Higher Education Grants or Gifts of Interest to African Americans

Here is this week’s news of grants or gifts to historically Black colleges and universities or for programs of particular interest to African Americans in higher education.

The University of South Carolina received a grant from the National Cancer Institute to identify and test intervention strategies to improve adherence to hormonal therapy among women from disadvantaged groups who have had breast cancer. The research is under the direction of Tisha Felder, an assistant professor in the university’s School of Public Health. Dr. Felder is a graduate of Wake Forest University in Winston-Salem, North Carolina. She holds a master of social work degree from the University of Michigan and a Ph.D. in behavioral sciences from the University of Texas School of Public Health in Houston.

Historically Black Delaware State University in Dover, received a $252,639 grant from the National Science Foundation to purchase equipment than can measure the energy and metabolism of cells.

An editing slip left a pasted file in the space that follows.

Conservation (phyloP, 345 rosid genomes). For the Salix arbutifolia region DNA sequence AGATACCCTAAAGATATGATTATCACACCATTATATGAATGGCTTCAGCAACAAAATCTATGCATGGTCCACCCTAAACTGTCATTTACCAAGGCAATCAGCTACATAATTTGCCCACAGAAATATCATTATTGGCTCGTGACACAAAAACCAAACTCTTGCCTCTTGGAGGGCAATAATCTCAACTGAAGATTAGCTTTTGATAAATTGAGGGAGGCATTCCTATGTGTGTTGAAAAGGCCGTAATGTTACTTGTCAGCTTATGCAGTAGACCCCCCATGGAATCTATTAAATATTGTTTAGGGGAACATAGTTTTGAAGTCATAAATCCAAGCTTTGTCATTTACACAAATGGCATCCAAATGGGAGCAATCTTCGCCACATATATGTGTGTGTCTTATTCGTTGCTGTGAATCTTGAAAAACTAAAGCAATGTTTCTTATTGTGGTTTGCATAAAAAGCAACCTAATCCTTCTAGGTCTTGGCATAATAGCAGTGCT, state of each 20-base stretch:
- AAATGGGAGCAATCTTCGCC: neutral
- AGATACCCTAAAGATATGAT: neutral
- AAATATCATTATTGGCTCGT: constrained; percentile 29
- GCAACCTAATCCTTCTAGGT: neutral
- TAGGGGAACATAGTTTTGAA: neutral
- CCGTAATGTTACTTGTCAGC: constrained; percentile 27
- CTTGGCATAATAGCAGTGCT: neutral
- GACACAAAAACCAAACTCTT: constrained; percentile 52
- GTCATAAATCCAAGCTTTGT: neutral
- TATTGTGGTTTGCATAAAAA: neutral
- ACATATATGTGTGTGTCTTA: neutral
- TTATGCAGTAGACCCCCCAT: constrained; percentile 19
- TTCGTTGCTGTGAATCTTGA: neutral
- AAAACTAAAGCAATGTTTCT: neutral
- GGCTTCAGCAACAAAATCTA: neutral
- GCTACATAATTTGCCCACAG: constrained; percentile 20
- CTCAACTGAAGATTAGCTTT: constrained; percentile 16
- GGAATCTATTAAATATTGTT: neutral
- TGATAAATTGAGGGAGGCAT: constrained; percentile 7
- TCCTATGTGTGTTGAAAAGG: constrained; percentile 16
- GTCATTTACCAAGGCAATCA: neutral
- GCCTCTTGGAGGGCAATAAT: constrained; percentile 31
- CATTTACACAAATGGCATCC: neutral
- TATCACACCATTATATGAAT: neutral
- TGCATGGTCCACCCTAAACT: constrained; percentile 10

California Lutheran University in Thousand Oaks received a five-year, $625,000 grant from the U.S. Department of Education to fund programs that help elementary and secondary schools identify gifted children from economically disadvantaged or underrepresented groups.

Alabama State University, the historically Black educational institution in Montgomery, received a two-year, $532,286 grant from the National Institute of Justice for research on the thanatomicrobiome, or microbes that reside ir or on decomposing remains. The research may lead to better methods to determine cause of death.


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